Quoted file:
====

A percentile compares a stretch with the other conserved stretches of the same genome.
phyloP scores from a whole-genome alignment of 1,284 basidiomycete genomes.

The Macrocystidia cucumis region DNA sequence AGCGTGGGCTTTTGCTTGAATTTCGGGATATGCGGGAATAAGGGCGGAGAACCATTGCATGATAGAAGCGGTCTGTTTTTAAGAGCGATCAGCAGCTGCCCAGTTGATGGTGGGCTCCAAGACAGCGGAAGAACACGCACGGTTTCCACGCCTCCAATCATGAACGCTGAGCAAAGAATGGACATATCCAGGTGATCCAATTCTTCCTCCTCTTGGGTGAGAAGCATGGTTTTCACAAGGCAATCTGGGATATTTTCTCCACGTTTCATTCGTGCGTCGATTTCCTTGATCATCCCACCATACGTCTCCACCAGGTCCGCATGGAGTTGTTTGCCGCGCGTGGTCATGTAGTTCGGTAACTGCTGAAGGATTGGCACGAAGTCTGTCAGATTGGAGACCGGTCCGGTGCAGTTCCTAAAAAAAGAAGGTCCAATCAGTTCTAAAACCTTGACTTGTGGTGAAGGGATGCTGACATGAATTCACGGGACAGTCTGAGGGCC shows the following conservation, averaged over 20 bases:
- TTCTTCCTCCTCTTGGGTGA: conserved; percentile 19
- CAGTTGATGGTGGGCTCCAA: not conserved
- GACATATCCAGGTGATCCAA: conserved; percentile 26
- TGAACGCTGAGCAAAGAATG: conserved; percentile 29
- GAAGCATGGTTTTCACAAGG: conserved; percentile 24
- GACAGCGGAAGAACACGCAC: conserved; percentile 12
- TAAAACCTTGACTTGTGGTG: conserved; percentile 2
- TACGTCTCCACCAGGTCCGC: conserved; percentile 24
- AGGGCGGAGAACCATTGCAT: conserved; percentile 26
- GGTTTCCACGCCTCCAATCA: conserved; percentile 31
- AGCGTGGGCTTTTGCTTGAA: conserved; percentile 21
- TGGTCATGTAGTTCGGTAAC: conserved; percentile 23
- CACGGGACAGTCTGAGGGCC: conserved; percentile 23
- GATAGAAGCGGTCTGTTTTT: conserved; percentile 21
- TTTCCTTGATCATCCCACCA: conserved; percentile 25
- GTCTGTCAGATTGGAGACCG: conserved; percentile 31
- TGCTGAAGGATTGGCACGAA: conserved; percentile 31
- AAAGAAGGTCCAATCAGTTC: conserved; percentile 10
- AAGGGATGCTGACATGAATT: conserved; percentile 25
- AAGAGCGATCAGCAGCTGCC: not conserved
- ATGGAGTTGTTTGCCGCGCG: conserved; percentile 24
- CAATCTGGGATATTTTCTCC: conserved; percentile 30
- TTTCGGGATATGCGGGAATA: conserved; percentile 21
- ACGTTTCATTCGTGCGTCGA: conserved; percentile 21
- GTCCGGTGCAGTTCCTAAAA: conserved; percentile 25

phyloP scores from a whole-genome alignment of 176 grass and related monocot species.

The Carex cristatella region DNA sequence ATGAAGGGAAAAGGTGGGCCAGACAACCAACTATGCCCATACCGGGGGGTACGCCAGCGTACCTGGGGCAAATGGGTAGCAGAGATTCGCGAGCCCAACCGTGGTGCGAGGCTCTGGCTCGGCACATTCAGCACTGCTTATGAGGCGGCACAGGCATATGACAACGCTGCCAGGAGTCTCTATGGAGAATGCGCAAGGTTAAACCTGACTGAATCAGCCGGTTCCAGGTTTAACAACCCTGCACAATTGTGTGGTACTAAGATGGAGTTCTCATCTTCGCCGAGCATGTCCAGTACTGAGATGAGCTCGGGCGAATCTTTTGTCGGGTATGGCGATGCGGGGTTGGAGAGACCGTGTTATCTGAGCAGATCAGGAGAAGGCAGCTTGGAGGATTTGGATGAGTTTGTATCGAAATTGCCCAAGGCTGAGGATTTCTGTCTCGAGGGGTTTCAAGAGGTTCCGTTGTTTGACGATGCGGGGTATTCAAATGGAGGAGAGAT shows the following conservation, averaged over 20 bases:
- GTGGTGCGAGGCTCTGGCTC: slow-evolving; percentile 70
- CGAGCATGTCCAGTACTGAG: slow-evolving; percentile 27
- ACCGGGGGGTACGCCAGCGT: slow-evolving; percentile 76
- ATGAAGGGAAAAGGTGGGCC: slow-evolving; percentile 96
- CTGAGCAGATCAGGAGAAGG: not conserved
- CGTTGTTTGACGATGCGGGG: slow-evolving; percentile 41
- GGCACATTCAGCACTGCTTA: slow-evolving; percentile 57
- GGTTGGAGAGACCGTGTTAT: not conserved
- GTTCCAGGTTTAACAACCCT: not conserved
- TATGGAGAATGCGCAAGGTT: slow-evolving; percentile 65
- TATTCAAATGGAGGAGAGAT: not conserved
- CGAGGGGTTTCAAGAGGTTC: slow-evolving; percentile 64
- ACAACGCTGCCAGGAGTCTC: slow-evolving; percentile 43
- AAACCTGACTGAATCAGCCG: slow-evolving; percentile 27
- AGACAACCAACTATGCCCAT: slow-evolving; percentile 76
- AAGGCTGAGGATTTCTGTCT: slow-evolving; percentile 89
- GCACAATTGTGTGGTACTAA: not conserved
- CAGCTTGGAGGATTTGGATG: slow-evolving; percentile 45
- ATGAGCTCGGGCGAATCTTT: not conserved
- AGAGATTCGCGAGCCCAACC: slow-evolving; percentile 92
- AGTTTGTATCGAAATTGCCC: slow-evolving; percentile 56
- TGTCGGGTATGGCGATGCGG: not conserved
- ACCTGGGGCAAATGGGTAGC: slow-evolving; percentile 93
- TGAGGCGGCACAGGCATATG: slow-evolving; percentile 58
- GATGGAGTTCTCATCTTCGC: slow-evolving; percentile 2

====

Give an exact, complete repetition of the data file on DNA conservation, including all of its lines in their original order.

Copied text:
A percentile compares a stretch with the other conserved stretches of the same genome.
phyloP scores from a whole-genome alignment of 1,284 basidiomycete genomes.

The Macrocystidia cucumis region DNA sequence AGCGTGGGCTTTTGCTTGAATTTCGGGATATGCGGGAATAAGGGCGGAGAACCATTGCATGATAGAAGCGGTCTGTTTTTAAGAGCGATCAGCAGCTGCCCAGTTGATGGTGGGCTCCAAGACAGCGGAAGAACACGCACGGTTTCCACGCCTCCAATCATGAACGCTGAGCAAAGAATGGACATATCCAGGTGATCCAATTCTTCCTCCTCTTGGGTGAGAAGCATGGTTTTCACAAGGCAATCTGGGATATTTTCTCCACGTTTCATTCGTGCGTCGATTTCCTTGATCATCCCACCATACGTCTCCACCAGGTCCGCATGGAGTTGTTTGCCGCGCGTGGTCATGTAGTTCGGTAACTGCTGAAGGATTGGCACGAAGTCTGTCAGATTGGAGACCGGTCCGGTGCAGTTCCTAAAAAAAGAAGGTCCAATCAGTTCTAAAACCTTGACTTGTGGTGAAGGGATGCTGACATGAATTCACGGGACAGTCTGAGGGCC shows the following conservation, averaged over 20 bases:
- TTCTTCCTCCTCTTGGGTGA: conserved; percentile 19
- CAGTTGATGGTGGGCTCCAA: not conserved
- GACATATCCAGGTGATCCAA: conserved; percentile 26
- TGAACGCTGAGCAAAGAATG: conserved; percentile 29
- GAAGCATGGTTTTCACAAGG: conserved; percentile 24
- GACAGCGGAAGAACACGCAC: conserved; percentile 12
- TAAAACCTTGACTTGTGGTG: conserved; percentile 2
- TACGTCTCCACCAGGTCCGC: conserved; percentile 24
- AGGGCGGAGAACCATTGCAT: conserved; percentile 26
- GGTTTCCACGCCTCCAATCA: conserved; percentile 31
- AGCGTGGGCTTTTGCTTGAA: conserved; percentile 21
- TGGTCATGTAGTTCGGTAAC: conserved; percentile 23
- CACGGGACAGTCTGAGGGCC: conserved; percentile 23
- GATAGAAGCGGTCTGTTTTT: conserved; percentile 21
- TTTCCTTGATCATCCCACCA: conserved; percentile 25
- GTCTGTCAGATTGGAGACCG: conserved; percentile 31
- TGCTGAAGGATTGGCACGAA: conserved; percentile 31
- AAAGAAGGTCCAATCAGTTC: conserved; percentile 10
- AAGGGATGCTGACATGAATT: conserved; percentile 25
- AAGAGCGATCAGCAGCTGCC: not conserved
- ATGGAGTTGTTTGCCGCGCG: conserved; percentile 24
- CAATCTGGGATATTTTCTCC: conserved; percentile 30
- TTTCGGGATATGCGGGAATA: conserved; percentile 21
- ACGTTTCATTCGTGCGTCGA: conserved; percentile 21
- GTCCGGTGCAGTTCCTAAAA: conserved; percentile 25

phyloP scores from a whole-genome alignment of 176 grass and related monocot species.

The Carex cristatella region DNA sequence ATGAAGGGAAAAGGTGGGCCAGACAACCAACTATGCCCATACCGGGGGGTACGCCAGCGTACCTGGGGCAAATGGGTAGCAGAGATTCGCGAGCCCAACCGTGGTGCGAGGCTCTGGCTCGGCACATTCAGCACTGCTTATGAGGCGGCACAGGCATATGACAACGCTGCCAGGAGTCTCTATGGAGAATGCGCAAGGTTAAACCTGACTGAATCAGCCGGTTCCAGGTTTAACAACCCTGCACAATTGTGTGGTACTAAGATGGAGTTCTCATCTTCGCCGAGCATGTCCAGTACTGAGATGAGCTCGGGCGAATCTTTTGTCGGGTATGGCGATGCGGGGTTGGAGAGACCGTGTTATCTGAGCAGATCAGGAGAAGGCAGCTTGGAGGATTTGGATGAGTTTGTATCGAAATTGCCCAAGGCTGAGGATTTCTGTCTCGAGGGGTTTCAAGAGGTTCCGTTGTTTGACGATGCGGGGTATTCAAATGGAGGAGAGAT shows the following conservation, averaged over 20 bases:
- GTGGTGCGAGGCTCTGGCTC: slow-evolving; percentile 70
- CGAGCATGTCCAGTACTGAG: slow-evolving; percentile 27
- ACCGGGGGGTACGCCAGCGT: slow-evolving; percentile 76
- ATGAAGGGAAAAGGTGGGCC: slow-evolving; percentile 96
- CTGAGCAGATCAGGAGAAGG: not conserved
- CGTTGTTTGACGATGCGGGG: slow-evolving; percentile 41
- GGCACATTCAGCACTGCTTA: slow-evolving; percentile 57
- GGTTGGAGAGACCGTGTTAT: not conserved
- GTTCCAGGTTTAACAACCCT: not conserved
- TATGGAGAATGCGCAAGGTT: slow-evolving; percentile 65
- TATTCAAATGGAGGAGAGAT: not conserved
- CGAGGGGTTTCAAGAGGTTC: slow-evolving; percentile 64
- ACAACGCTGCCAGGAGTCTC: slow-evolving; percentile 43
- AAACCTGACTGAATCAGCCG: slow-evolving; percentile 27
- AGACAACCAACTATGCCCAT: slow-evolving; percentile 76
- AAGGCTGAGGATTTCTGTCT: slow-evolving; percentile 89
- GCACAATTGTGTGGTACTAA: not conserved
- CAGCTTGGAGGATTTGGATG: slow-evolving; percentile 45
- ATGAGCTCGGGCGAATCTTT: not conserved
- AGAGATTCGCGAGCCCAACC: slow-evolving; percentile 92
- AGTTTGTATCGAAATTGCCC: slow-evolving; percentile 56
- TGTCGGGTATGGCGATGCGG: not conserved
- ACCTGGGGCAAATGGGTAGC: slow-evolving; percentile 93
- TGAGGCGGCACAGGCATATG: slow-evolving; percentile 58
- GATGGAGTTCTCATCTTCGC: slow-evolving; percentile 2